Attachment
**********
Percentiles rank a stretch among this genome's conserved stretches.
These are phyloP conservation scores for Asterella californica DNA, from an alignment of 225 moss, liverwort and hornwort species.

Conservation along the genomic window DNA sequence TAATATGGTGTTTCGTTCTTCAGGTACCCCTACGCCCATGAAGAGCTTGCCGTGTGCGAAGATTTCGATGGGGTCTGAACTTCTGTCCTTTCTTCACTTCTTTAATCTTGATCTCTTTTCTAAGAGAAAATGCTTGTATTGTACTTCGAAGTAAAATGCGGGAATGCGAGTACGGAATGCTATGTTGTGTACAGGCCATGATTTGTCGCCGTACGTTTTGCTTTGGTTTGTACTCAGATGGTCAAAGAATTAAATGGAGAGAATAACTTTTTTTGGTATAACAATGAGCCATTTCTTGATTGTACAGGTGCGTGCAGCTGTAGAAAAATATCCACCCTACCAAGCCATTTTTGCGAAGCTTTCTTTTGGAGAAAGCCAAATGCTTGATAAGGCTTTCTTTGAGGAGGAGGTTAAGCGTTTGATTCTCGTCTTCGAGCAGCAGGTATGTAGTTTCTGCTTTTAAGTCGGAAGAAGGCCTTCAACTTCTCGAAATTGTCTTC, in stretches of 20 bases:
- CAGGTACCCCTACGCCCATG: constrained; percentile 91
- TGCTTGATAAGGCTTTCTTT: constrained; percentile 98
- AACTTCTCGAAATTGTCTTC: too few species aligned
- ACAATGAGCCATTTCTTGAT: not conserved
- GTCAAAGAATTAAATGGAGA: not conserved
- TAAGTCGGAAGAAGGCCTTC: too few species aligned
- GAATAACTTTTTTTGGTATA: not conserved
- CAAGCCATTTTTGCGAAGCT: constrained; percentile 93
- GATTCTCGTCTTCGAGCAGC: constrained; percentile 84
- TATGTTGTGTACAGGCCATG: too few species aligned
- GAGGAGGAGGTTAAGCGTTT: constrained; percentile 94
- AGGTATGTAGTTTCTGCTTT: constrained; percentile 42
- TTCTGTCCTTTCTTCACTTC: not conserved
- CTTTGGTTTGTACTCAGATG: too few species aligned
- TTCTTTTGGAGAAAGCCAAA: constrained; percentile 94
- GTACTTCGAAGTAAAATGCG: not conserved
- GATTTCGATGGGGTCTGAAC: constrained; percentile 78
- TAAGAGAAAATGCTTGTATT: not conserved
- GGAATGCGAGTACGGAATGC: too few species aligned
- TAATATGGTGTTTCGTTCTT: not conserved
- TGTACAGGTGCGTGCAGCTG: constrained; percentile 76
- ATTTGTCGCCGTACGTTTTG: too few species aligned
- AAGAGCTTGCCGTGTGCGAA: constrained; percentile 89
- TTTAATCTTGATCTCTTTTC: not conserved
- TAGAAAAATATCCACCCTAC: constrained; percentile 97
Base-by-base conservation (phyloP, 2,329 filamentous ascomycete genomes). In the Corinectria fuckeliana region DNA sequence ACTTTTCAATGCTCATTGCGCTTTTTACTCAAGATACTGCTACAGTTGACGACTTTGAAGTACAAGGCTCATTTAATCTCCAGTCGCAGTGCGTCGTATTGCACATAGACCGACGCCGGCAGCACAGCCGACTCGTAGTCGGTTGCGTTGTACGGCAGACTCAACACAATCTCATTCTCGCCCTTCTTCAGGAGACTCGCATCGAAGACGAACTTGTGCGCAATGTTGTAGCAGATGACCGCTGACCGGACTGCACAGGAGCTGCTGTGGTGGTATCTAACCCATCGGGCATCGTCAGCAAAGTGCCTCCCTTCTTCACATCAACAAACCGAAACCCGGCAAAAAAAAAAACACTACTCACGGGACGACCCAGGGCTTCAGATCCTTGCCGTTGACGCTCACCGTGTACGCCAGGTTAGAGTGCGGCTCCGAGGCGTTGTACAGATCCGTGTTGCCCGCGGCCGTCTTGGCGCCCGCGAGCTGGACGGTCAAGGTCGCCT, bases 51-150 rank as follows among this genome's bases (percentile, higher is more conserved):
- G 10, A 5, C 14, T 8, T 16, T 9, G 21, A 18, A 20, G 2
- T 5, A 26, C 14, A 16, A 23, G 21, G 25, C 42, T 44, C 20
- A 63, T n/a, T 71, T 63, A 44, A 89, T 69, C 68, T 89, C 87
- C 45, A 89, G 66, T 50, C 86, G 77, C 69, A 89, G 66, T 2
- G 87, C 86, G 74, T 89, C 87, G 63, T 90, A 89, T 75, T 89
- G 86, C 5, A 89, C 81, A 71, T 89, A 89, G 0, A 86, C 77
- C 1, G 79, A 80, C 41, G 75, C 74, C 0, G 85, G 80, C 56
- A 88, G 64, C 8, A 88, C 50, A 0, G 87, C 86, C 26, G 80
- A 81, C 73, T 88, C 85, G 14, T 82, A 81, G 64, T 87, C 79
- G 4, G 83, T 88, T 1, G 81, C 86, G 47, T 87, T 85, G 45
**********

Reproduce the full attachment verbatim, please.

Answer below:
Percentiles rank a stretch among this genome's conserved stretches.
These are phyloP conservation scores for Asterella californica DNA, from an alignment of 225 moss, liverwort and hornwort species.

Conservation along the genomic window DNA sequence TAATATGGTGTTTCGTTCTTCAGGTACCCCTACGCCCATGAAGAGCTTGCCGTGTGCGAAGATTTCGATGGGGTCTGAACTTCTGTCCTTTCTTCACTTCTTTAATCTTGATCTCTTTTCTAAGAGAAAATGCTTGTATTGTACTTCGAAGTAAAATGCGGGAATGCGAGTACGGAATGCTATGTTGTGTACAGGCCATGATTTGTCGCCGTACGTTTTGCTTTGGTTTGTACTCAGATGGTCAAAGAATTAAATGGAGAGAATAACTTTTTTTGGTATAACAATGAGCCATTTCTTGATTGTACAGGTGCGTGCAGCTGTAGAAAAATATCCACCCTACCAAGCCATTTTTGCGAAGCTTTCTTTTGGAGAAAGCCAAATGCTTGATAAGGCTTTCTTTGAGGAGGAGGTTAAGCGTTTGATTCTCGTCTTCGAGCAGCAGGTATGTAGTTTCTGCTTTTAAGTCGGAAGAAGGCCTTCAACTTCTCGAAATTGTCTTC, in stretches of 20 bases:
- CAGGTACCCCTACGCCCATG: constrained; percentile 91
- TGCTTGATAAGGCTTTCTTT: constrained; percentile 98
- AACTTCTCGAAATTGTCTTC: too few species aligned
- ACAATGAGCCATTTCTTGAT: not conserved
- GTCAAAGAATTAAATGGAGA: not conserved
- TAAGTCGGAAGAAGGCCTTC: too few species aligned
- GAATAACTTTTTTTGGTATA: not conserved
- CAAGCCATTTTTGCGAAGCT: constrained; percentile 93
- GATTCTCGTCTTCGAGCAGC: constrained; percentile 84
- TATGTTGTGTACAGGCCATG: too few species aligned
- GAGGAGGAGGTTAAGCGTTT: constrained; percentile 94
- AGGTATGTAGTTTCTGCTTT: constrained; percentile 42
- TTCTGTCCTTTCTTCACTTC: not conserved
- CTTTGGTTTGTACTCAGATG: too few species aligned
- TTCTTTTGGAGAAAGCCAAA: constrained; percentile 94
- GTACTTCGAAGTAAAATGCG: not conserved
- GATTTCGATGGGGTCTGAAC: constrained; percentile 78
- TAAGAGAAAATGCTTGTATT: not conserved
- GGAATGCGAGTACGGAATGC: too few species aligned
- TAATATGGTGTTTCGTTCTT: not conserved
- TGTACAGGTGCGTGCAGCTG: constrained; percentile 76
- ATTTGTCGCCGTACGTTTTG: too few species aligned
- AAGAGCTTGCCGTGTGCGAA: constrained; percentile 89
- TTTAATCTTGATCTCTTTTC: not conserved
- TAGAAAAATATCCACCCTAC: constrained; percentile 97
Base-by-base conservation (phyloP, 2,329 filamentous ascomycete genomes). In the Corinectria fuckeliana region DNA sequence ACTTTTCAATGCTCATTGCGCTTTTTACTCAAGATACTGCTACAGTTGACGACTTTGAAGTACAAGGCTCATTTAATCTCCAGTCGCAGTGCGTCGTATTGCACATAGACCGACGCCGGCAGCACAGCCGACTCGTAGTCGGTTGCGTTGTACGGCAGACTCAACACAATCTCATTCTCGCCCTTCTTCAGGAGACTCGCATCGAAGACGAACTTGTGCGCAATGTTGTAGCAGATGACCGCTGACCGGACTGCACAGGAGCTGCTGTGGTGGTATCTAACCCATCGGGCATCGTCAGCAAAGTGCCTCCCTTCTTCACATCAACAAACCGAAACCCGGCAAAAAAAAAAACACTACTCACGGGACGACCCAGGGCTTCAGATCCTTGCCGTTGACGCTCACCGTGTACGCCAGGTTAGAGTGCGGCTCCGAGGCGTTGTACAGATCCGTGTTGCCCGCGGCCGTCTTGGCGCCCGCGAGCTGGACGGTCAAGGTCGCCT, bases 51-150 rank as follows among this genome's bases (percentile, higher is more conserved):
- G 10, A 5, C 14, T 8, T 16, T 9, G 21, A 18, A 20, G 2
- T 5, A 26, C 14, A 16, A 23, G 21, G 25, C 42, T 44, C 20
- A 63, T n/a, T 71, T 63, A 44, A 89, T 69, C 68, T 89, C 87
- C 45, A 89, G 66, T 50, C 86, G 77, C 69, A 89, G 66, T 2
- G 87, C 86, G 74, T 89, C 87, G 63, T 90, A 89, T 75, T 89
- G 86, C 5, A 89, C 81, A 71, T 89, A 89, G 0, A 86, C 77
- C 1, G 79, A 80, C 41, G 75, C 74, C 0, G 85, G 80, C 56
- A 88, G 64, C 8, A 88, C 50, A 0, G 87, C 86, C 26, G 80
- A 81, C 73, T 88, C 85, G 14, T 82, A 81, G 64, T 87, C 79
- G 4, G 83, T 88, T 1, G 81, C 86, G 47, T 87, T 85, G 45